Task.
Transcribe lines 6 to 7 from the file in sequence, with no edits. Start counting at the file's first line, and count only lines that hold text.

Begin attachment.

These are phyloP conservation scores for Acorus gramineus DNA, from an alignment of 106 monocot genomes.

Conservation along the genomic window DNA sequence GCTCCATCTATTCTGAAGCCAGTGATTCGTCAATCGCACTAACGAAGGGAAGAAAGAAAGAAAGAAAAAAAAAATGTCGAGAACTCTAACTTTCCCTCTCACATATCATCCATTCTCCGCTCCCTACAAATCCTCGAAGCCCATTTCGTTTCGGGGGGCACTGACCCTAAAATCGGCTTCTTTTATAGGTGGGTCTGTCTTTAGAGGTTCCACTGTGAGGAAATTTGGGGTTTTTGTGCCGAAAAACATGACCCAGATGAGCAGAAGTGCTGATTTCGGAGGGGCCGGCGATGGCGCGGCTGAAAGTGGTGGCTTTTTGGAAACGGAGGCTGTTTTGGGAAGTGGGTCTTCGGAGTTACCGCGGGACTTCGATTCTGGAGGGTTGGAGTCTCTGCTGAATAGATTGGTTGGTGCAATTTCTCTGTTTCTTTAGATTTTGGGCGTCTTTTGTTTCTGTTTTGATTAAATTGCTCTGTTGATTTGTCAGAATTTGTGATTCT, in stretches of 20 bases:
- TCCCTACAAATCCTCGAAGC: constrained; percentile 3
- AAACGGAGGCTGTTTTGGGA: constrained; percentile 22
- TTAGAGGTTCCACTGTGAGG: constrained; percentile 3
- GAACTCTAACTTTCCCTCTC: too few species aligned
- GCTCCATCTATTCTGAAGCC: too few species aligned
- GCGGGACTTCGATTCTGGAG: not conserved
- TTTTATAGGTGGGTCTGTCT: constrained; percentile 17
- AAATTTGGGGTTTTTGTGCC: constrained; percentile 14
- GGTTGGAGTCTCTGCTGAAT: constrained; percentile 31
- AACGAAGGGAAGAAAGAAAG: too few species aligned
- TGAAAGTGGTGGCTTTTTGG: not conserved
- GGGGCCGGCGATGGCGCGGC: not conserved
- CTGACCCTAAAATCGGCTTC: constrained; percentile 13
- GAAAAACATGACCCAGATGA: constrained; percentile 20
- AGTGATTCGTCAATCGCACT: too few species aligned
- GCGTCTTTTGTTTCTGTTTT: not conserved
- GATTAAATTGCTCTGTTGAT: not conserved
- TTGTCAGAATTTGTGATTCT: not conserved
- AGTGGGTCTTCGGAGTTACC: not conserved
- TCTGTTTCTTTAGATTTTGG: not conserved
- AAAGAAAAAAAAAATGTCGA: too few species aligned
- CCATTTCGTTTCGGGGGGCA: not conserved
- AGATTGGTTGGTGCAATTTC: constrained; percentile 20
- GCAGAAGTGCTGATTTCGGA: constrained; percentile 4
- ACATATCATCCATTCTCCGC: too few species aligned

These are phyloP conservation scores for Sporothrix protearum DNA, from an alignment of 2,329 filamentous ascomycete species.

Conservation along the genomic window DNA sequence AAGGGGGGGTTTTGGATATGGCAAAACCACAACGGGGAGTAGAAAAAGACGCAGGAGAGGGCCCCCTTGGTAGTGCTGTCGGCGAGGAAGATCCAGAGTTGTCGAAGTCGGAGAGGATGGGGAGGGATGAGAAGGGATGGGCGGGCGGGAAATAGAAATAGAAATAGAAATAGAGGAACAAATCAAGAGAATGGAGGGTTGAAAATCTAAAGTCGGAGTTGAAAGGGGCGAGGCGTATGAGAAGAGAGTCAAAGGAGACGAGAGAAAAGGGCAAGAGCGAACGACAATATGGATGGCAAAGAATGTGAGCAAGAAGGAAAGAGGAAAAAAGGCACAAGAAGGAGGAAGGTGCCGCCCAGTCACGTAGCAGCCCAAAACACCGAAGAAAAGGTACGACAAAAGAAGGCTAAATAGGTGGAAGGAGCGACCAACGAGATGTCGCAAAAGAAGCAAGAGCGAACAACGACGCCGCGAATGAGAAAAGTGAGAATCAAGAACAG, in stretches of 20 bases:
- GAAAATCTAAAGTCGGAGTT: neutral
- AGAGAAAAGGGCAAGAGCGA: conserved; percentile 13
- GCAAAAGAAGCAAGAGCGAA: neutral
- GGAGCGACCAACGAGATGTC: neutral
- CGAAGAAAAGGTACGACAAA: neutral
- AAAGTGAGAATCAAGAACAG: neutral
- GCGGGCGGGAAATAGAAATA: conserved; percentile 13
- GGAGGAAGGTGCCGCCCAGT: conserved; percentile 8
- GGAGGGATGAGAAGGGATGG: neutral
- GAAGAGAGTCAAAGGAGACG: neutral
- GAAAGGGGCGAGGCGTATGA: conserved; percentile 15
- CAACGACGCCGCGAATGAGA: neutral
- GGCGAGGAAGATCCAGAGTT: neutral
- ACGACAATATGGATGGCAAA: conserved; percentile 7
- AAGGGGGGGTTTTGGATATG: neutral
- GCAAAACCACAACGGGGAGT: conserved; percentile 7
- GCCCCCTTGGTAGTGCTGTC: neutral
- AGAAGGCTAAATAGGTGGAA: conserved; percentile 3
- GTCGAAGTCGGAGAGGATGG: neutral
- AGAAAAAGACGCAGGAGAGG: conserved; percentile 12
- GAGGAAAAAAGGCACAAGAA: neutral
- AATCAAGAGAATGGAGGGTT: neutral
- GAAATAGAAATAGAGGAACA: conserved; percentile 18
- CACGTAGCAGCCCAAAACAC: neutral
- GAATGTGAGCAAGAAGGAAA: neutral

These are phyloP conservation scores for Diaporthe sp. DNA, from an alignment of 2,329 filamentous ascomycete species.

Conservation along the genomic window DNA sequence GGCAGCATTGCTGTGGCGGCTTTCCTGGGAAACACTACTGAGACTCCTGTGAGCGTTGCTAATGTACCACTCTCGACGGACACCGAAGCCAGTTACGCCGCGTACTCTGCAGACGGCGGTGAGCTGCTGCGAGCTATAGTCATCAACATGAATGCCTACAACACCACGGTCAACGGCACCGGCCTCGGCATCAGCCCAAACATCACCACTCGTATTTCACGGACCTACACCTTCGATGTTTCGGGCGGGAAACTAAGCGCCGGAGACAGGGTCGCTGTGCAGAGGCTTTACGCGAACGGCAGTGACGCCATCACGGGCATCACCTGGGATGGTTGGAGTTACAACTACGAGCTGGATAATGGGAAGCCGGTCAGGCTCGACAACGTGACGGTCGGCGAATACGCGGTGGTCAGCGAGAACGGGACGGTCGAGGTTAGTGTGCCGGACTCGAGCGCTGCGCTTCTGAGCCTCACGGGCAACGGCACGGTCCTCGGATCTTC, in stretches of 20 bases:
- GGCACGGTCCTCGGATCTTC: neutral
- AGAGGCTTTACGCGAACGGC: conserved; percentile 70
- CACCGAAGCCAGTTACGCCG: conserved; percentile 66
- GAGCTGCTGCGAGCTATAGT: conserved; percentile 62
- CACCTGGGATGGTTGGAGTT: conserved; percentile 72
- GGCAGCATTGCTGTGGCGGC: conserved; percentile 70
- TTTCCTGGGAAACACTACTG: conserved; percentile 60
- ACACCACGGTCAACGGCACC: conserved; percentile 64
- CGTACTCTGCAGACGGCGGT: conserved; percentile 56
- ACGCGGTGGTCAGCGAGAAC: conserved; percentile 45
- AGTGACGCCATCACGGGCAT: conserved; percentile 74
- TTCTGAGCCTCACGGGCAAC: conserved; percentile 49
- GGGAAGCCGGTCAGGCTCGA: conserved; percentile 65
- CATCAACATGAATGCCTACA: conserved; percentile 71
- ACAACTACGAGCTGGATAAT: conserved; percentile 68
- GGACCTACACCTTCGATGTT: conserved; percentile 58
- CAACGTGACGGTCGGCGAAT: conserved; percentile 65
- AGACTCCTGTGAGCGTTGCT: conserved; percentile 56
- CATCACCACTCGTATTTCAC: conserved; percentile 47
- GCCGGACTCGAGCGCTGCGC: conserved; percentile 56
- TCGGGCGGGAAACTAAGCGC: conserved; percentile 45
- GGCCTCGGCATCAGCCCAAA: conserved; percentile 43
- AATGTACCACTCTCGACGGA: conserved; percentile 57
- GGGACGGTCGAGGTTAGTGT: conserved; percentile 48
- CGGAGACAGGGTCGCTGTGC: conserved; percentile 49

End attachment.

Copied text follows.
- GAACTCTAACTTTCCCTCTC: too few species aligned
- GCTCCATCTATTCTGAAGCC: too few species aligned